Long, static list of references are a necessity for research articles and advanced texts. However, for elementary textbooks such lists are of no interest to the general reader, and of no help in locating further interesting reading material. So the philosophy of this list is to provide links to stimulating further reading. Nothing more, and nothing less. Neither complete, nor in any way a list of necessary reading, this list is open to requests and suggestions.

- James O. Berger:
*Statistical Decision Theory and Bayesian Analysis*. This is a graduate level text building up Bayesian analysis mathematically from the bottom, and is the book to choose if you are interested in pursuing the theory of Bayesian statistics. Temperament: mathematician. - Bernardo & Smith:
*Bayesian Theory*. This is a graduate level text for those interested in a rather complete book on Bayesian theory. Temperament: statistician. - E. T. Jaynes:
*Probability Theory*, The Logic of Science. This is a graduate level text by a physicist, building up Bayesian analysis from the depths of philosophy. In terms of technique, it does not take you very far, but it is*the*book for a scientifically minded persons interested in pursuing the philosophical underpinnings of statistics, and not the least Bayesians statistics. Temperament: philosopher. Warning: Reading this book might make you want to debate statistics online!

- Ian Hacking: The Emergence of Probability. This classic is a very charming read by one of my favourite authors on probability, and will give you a good understanding of how these thing called probability and statistics came into being. Temperament: fanboy.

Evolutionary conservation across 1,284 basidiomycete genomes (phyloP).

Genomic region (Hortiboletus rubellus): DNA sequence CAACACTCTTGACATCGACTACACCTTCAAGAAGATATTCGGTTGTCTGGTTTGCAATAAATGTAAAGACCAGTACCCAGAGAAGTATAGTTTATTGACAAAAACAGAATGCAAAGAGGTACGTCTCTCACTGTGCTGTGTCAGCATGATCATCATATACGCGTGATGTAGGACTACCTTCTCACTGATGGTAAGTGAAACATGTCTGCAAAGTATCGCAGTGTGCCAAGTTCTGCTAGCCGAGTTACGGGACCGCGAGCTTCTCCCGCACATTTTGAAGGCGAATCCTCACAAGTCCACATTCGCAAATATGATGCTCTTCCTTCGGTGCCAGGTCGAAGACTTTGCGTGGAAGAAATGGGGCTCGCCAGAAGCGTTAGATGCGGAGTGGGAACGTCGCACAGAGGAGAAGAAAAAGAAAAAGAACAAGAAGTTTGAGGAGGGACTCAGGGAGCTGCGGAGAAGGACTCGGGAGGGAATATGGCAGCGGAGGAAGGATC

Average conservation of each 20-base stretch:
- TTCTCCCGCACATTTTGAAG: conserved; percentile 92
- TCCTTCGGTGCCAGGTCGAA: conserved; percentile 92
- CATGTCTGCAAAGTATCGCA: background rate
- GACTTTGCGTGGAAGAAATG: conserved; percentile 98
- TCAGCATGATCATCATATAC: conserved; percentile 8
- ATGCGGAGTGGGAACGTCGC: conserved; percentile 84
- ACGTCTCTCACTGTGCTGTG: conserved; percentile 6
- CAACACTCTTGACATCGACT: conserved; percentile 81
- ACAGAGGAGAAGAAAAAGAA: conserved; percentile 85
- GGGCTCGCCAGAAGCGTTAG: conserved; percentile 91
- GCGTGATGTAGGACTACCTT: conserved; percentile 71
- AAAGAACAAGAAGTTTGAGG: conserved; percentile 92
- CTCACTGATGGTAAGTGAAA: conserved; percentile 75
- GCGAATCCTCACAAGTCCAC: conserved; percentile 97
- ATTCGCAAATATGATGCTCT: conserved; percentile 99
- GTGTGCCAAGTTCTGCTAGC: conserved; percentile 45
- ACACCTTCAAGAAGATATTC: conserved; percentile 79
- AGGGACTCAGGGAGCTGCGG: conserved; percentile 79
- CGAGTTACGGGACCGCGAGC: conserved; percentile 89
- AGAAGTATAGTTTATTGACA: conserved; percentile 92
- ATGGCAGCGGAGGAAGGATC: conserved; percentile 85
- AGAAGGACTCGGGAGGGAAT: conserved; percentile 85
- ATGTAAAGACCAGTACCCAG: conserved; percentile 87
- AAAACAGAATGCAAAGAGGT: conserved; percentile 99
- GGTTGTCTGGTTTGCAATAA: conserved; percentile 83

*Damn, I'm gonna read everything by that man!* - Peter L. Bernstein:
*Against the Gods,*The Remarkable Story of Risk. A highly entertaining tale of probability and statistics from the standpoint of an investment specialist, seeing it through the lens of that one keyword,*risk*. Temperament: popcorn. This book is excellent entertainment. Hard to put down. - David Salsburg:
*The Lady Tasting Tea*, How Statistics Revolutionized Science in the Twentieth Century. Focuses on the modern history of statistics. Temperament: Anxious to start new semester, but not quite ready to start working for real.

Books you may want to buy instead of mine. Maybe.

- William M. Bolstad:
*Introduction to Bayesian Statistics*. This is a classical elementary statistics textbook, teaching statistics from a Bayesian angle. Its primary difference from mine in that it does inference directly on conjugate priors rather than via what I consider to be the simpler method of hyperparameters. A well-written book and good read, none the less. - Brani Vidakovic:
*Engineering Biostatistics: An Introduction using MATLAB and WinBUGS*. A beautifully written book with an emphasis on biostatistics. See also his website. - Peter D. Hoff:
*A First Course in Bayesian Statistical Methods*. For the advanced or mathematically oriented bachelor or master student. - Peter M. Lee:
*Bayesian Statistics: An Introduction*. For the advanced or mathematically oriented bachelor or master student. - John Kruschke:
*Doing Bayesian Data Analysis*. A bachelor-level text with an emphasis on learning through the programming environments**R**and**WinBugs**.

- Yang & Berger:
*A Catalog of Noninformative priors*. Which (noninfirmative) priors to choose for which processes and applications. - Kevin Murphy:
*Conjugate Bayesian analysis of the Gaussian distribution*. The theoretical mathematical underpinnings of inference for Gaussian processes. - Bayarri & Berger:
*The Interplay of Bayesian and Frequentist Analysis*. We can be friends. Even when we know we are right (regardless of who "we" are). - Walter & Augustin:
*Bayesian Linear Regression — Different Conjugate Models and Their (In)Sensitivity to Prior-Data Conflict*. - Christian Walck:
*Hand-book on STATISTICAL DISTRIBUTIONS for experimentalists.* - Sadia & Hossain:
*Contrast of Bayesian and Classical Sample Size Determination*. - Evan Miller:
*Formulas for Bayesian A/B Testing*. Comparing two Beta distributions. The exact formula for doing this is rather new (2014), so the techniques warrants mention here.